Code: Empowerment

•         Theme: “Research shows that students with special learning needs who feel good about themselves perform better academically than those with low self-concept” (Isaacs, 2014, para. 1). “It is my hope that the characters will serve to inspire, influence, and impact all children with special needs” (Isaacs, 2014, para. 5).

Code: Labeling

•         Theme: “But far too often, students deemed special are made to feel like they are inadequate, subpar, and unintelligent” (Isaacs, 2014, para. 1).

Code: Characterization

•         Theme: As a result, Skeeter was developed as a character with autism. Buzz, the rapping fly, was further developed as a character with attention deficit hyperactivity disorder, or ADHD. And Gigi was modeled after my own daughter, who has cerebral palsy.” (Isaacs, 2014, para. 3).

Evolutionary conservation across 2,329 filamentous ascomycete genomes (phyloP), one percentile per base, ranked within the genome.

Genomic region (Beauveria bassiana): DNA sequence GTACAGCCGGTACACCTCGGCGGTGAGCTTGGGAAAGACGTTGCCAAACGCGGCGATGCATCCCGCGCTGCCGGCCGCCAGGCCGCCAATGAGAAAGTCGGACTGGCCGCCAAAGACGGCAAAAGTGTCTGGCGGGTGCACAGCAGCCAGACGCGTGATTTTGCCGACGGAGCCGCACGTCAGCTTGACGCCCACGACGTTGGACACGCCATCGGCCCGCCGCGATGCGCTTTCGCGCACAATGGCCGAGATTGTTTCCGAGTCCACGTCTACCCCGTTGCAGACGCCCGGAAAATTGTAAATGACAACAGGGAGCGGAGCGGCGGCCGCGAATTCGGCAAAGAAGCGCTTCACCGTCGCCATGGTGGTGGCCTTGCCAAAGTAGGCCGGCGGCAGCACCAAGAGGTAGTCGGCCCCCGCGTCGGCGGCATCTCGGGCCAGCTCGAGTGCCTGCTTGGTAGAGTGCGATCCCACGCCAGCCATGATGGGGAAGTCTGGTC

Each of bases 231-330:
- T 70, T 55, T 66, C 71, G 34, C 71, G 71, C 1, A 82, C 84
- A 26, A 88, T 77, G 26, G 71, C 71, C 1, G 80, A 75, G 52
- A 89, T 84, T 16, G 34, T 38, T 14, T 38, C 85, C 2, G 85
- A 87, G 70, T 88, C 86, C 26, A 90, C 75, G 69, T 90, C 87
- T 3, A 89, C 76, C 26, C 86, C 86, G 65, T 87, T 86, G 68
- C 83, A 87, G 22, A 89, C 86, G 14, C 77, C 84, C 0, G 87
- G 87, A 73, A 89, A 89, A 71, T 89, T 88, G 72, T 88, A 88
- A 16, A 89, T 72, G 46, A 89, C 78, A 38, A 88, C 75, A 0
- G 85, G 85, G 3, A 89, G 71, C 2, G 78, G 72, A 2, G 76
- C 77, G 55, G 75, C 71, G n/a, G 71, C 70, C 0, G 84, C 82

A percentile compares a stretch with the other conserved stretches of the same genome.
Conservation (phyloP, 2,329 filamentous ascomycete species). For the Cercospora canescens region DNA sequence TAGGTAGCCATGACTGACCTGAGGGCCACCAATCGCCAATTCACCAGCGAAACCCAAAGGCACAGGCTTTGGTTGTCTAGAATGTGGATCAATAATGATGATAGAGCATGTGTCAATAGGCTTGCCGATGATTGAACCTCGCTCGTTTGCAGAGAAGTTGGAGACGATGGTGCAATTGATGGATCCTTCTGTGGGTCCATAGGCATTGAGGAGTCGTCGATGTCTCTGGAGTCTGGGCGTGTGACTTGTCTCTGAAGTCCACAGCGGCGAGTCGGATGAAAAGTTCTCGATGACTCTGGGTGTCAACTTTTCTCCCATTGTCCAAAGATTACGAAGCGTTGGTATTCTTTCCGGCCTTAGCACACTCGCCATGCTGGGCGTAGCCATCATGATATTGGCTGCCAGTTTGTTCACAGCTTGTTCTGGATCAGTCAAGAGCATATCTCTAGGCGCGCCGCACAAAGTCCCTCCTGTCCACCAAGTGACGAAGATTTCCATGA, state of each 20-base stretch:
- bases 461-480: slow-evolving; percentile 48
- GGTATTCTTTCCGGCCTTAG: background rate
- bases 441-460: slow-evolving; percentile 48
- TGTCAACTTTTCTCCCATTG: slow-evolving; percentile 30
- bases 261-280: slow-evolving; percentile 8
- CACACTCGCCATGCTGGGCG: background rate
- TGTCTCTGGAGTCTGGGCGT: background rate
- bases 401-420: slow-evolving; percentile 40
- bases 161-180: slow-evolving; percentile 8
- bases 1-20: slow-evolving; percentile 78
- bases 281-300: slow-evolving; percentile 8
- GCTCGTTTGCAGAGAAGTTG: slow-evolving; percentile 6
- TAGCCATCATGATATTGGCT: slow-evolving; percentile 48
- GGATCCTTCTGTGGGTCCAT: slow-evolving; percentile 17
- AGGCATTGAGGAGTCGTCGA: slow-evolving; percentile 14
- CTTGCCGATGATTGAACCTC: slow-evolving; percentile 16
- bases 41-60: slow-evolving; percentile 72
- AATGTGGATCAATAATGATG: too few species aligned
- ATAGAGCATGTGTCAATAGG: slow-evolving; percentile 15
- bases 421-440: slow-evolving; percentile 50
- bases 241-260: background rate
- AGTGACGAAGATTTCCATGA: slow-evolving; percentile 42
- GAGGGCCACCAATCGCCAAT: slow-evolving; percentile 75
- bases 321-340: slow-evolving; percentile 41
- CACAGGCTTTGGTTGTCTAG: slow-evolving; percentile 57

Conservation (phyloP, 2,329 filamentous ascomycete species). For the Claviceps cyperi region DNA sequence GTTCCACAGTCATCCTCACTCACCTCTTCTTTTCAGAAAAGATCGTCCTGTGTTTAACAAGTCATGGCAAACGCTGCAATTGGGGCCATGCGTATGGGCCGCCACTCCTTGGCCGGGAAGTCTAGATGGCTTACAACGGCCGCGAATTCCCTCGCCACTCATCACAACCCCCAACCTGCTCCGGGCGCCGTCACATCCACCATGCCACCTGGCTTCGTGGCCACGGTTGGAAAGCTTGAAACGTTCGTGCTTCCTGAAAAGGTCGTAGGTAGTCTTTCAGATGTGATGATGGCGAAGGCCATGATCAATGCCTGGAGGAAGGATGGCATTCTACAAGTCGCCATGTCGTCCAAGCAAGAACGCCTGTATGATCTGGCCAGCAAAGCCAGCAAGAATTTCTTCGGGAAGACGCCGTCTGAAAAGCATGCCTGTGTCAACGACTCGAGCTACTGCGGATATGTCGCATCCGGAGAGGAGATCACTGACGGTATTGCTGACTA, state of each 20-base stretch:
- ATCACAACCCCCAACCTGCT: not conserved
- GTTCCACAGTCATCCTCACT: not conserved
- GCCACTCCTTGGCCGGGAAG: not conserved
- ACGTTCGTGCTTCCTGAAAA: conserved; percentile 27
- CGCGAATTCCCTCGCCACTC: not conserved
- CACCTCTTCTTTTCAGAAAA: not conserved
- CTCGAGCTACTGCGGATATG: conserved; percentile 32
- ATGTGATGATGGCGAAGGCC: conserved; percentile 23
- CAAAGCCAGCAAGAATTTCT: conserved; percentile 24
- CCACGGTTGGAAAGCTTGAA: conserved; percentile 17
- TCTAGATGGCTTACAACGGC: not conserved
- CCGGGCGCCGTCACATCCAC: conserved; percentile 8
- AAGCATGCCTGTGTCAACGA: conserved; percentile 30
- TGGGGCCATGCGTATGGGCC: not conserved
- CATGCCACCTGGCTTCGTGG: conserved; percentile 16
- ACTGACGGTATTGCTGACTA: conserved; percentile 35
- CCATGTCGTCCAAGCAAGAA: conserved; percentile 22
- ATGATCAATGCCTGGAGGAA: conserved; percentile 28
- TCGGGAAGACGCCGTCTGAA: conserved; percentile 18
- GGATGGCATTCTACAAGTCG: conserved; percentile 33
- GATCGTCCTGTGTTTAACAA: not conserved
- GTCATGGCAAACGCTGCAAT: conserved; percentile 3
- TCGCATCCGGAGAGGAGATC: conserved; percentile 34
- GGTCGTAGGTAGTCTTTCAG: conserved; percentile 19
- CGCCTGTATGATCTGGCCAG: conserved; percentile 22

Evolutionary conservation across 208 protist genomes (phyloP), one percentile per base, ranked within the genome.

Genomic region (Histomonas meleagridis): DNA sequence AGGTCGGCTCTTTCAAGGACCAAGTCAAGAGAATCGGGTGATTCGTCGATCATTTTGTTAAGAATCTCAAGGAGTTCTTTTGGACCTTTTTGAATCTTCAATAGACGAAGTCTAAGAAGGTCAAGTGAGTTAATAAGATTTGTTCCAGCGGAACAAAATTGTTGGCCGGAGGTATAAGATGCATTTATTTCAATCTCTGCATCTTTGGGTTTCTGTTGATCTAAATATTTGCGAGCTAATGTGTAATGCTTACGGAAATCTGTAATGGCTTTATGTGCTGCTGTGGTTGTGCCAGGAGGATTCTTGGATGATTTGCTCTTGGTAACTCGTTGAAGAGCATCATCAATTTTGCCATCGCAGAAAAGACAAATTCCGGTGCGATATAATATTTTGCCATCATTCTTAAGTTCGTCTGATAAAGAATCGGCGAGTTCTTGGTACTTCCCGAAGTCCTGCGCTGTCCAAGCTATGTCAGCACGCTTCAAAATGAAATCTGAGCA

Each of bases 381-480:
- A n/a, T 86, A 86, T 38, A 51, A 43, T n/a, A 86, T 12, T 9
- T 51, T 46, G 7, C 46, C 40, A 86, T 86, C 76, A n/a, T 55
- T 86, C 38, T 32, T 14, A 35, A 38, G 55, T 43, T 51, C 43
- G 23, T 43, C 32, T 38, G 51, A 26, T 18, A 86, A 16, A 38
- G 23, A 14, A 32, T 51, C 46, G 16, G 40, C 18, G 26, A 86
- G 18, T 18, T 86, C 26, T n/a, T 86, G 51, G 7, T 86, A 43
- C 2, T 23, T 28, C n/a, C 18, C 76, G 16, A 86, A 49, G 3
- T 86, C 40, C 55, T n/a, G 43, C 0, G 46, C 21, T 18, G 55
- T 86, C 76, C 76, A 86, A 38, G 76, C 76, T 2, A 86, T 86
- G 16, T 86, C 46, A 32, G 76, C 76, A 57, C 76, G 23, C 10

•         Theme: “To add authenticity to each character, I decided to have each character voiced by a child that had that same condition. As a result, Skeeter, the DJ, was voiced by Ian and Connor, two children with autism. Buzz was voiced by my son Truth, and Gigi was voiced by my daughter, Kennedy.” (Isaacs, 2014, para. 3).

Code: Selfconceptualization

•         Theme: “But far too often, students deemed special are made to feel like they are inadequate, subpar, and unintelligent” (Isaacs, 2014, para. 1).

Code: Teaching in Technology

•         Theme: “I intend to leverage the power of teaching in technology and effect positive social change through education” (Isaacs, 2014, para. 5).

Code: Normalization

•         Theme: “to show children with special needs in a very normal light. As a result, the special needs will more than likely only be mentioned in the opening credits. After that the children will merely be who they are” (Isaacs, 2014, para. 4).

Although the codes listed above were generated per a first impression and initial coding cycle, they will be oriented towards metacoding and saturation through a second and third coding cycle via novelty, review, and refinement (Laureate Education, 2016; video and Guest, Bunce, & Johnson, 2006).